We find, consistent with Family Support Admin., that modifying the award in this case would provide an appropriate remedy for the violation of the agreement. As noted previously, the Arbitrator found that the Agency violated Article 26, Section 7B of the parties' agreement by failing to consider internal unit candidates, including the grievant, for the announced vacancies for 10 working days before considering non-unit candidates. In the exceptions to the award, and the opposition, both the Agency and the Union cite the same text of the parties' agreement as establishing priority consideration as an appropriate remedy. As set forth in the appendix, that language provides that:
If the action taken to correct an erroneous promotion was to require that the position be vacated, employees who were not promoted or given proper consideration because of the violation (that is, employees in the best-qualified group who were not selected or employees who should have been in this [the] group but were not) will be considered for promotion to the vacated position before candidates are considered under a new promotion or other placement action.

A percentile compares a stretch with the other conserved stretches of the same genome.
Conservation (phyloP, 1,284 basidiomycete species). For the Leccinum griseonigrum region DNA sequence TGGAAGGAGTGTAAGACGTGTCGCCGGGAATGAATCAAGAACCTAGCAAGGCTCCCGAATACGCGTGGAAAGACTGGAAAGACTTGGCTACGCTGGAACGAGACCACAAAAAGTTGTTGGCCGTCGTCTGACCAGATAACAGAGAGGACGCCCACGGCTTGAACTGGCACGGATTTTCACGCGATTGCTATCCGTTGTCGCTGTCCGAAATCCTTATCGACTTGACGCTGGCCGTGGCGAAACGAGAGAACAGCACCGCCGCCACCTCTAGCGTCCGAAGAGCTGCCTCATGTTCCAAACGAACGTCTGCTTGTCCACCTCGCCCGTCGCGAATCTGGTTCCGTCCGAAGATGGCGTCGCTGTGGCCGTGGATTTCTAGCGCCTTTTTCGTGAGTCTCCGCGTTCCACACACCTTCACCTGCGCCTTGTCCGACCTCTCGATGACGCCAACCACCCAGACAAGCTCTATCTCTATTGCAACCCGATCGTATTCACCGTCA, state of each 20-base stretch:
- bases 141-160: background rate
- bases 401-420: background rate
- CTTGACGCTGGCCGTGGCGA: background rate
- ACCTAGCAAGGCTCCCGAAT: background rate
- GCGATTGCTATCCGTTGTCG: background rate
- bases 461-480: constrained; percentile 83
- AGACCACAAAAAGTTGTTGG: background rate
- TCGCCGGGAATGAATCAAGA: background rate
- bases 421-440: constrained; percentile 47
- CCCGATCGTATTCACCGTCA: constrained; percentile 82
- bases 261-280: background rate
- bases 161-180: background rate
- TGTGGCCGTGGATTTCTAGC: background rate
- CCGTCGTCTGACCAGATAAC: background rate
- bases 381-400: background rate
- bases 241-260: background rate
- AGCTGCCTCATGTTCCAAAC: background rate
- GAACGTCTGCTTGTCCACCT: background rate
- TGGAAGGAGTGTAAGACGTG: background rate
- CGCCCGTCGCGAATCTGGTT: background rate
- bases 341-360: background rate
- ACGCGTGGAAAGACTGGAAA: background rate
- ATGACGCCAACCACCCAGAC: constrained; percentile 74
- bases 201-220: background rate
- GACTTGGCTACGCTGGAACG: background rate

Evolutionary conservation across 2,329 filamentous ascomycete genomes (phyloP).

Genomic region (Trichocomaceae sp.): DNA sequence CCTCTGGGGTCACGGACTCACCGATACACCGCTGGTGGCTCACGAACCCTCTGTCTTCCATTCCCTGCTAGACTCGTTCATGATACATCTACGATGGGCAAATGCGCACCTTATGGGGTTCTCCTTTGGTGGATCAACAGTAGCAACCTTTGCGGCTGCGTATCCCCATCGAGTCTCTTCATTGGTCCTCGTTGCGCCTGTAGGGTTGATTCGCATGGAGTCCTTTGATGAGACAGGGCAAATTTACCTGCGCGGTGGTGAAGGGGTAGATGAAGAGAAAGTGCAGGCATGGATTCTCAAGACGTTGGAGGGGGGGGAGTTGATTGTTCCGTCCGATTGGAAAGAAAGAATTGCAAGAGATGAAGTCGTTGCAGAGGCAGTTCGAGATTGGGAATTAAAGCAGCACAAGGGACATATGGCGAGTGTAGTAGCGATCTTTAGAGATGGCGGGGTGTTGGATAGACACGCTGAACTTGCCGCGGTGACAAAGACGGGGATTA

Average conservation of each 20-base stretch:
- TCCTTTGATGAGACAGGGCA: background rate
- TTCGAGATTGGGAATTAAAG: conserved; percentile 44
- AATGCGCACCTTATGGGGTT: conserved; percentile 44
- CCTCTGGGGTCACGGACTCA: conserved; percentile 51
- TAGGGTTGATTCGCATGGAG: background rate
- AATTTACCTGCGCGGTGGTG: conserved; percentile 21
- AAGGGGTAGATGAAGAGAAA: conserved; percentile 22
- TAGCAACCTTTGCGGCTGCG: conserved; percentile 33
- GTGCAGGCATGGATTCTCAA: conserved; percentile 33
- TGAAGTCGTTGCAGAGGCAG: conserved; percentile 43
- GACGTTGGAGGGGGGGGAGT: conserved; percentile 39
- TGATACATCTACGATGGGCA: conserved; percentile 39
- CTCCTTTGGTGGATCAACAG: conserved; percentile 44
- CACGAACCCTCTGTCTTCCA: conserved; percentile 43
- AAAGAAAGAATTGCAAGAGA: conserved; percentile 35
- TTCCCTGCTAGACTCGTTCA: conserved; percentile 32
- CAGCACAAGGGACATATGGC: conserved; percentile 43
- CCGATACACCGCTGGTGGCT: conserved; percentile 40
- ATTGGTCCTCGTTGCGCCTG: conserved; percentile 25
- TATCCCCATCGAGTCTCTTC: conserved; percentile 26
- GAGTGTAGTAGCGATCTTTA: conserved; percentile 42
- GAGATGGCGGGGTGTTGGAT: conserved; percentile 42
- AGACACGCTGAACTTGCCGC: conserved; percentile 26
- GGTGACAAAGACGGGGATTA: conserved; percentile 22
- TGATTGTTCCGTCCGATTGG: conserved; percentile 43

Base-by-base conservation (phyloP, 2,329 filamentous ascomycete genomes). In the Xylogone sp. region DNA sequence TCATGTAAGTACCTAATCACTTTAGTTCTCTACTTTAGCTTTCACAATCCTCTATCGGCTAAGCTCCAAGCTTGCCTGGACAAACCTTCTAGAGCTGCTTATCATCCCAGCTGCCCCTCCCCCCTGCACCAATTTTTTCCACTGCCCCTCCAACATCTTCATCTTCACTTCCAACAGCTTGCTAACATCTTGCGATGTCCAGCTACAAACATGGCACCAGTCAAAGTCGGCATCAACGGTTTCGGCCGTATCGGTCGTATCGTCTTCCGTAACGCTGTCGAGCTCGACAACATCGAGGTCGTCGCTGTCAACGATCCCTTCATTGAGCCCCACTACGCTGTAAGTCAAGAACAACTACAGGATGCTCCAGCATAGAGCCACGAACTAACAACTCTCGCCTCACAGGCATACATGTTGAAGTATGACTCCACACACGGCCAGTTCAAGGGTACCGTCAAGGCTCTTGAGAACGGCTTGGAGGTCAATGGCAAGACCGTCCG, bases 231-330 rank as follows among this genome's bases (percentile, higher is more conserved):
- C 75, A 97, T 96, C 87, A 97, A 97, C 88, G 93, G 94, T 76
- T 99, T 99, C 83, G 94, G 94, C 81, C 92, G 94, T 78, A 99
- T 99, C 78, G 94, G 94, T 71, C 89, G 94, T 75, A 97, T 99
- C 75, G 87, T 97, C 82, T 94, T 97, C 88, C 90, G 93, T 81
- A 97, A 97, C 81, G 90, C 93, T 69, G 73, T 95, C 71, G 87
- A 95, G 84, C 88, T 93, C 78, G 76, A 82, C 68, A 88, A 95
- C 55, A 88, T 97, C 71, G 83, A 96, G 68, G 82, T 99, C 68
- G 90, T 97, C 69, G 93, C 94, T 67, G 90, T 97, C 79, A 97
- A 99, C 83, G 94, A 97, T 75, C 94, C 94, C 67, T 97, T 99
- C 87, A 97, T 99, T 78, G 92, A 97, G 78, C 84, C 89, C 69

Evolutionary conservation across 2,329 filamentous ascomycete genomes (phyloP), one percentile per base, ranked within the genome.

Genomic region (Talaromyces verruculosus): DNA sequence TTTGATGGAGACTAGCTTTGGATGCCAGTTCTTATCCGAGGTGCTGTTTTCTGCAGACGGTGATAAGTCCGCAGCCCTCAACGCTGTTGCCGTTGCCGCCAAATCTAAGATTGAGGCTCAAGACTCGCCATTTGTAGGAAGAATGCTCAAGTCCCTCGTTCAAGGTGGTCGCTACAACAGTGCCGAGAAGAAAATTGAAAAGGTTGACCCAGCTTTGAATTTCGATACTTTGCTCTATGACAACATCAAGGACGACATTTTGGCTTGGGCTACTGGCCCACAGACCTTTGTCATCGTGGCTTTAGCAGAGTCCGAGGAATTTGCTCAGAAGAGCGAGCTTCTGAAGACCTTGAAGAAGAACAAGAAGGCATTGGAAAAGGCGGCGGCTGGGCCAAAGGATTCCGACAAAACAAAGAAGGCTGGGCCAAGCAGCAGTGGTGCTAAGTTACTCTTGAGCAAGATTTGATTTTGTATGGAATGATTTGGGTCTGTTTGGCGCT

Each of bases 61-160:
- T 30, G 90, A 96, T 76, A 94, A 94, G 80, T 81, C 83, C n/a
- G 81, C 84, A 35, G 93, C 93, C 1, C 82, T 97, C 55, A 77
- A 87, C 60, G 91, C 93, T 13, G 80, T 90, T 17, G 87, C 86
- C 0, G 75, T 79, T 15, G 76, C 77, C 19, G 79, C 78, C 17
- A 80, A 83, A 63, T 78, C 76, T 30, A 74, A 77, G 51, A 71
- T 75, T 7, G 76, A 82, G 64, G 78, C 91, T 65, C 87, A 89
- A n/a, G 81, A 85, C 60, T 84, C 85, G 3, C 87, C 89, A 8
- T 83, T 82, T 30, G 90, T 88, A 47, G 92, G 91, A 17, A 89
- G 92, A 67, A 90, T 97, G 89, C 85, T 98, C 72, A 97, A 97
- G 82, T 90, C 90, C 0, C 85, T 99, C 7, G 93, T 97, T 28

Exceptions at 3, Opposition at 2.
Consistent with this negotiated provision, an order that the grievant be given priority consideration for filling the vacated position will effectuate the parties' intent that the grievant "be considered for promotion to the vacated position before candidates are considered under a new promotion or other placement action." In these circumstances, we find no reason to remand this case to the parties. [ v58 p127 ]
The award of retroactive promotion with backpay is set aside. The award is modified to grant the grievant priority consideration for the next appropriate vacancy in accordance with Article 26, Section 7B.2 of the parties' agreement. The Agency's exceptions regarding the order vacating the selection action are denied.
The priority consideration provisions of Article 26, Section 7B of the parties' agreement provide as follows: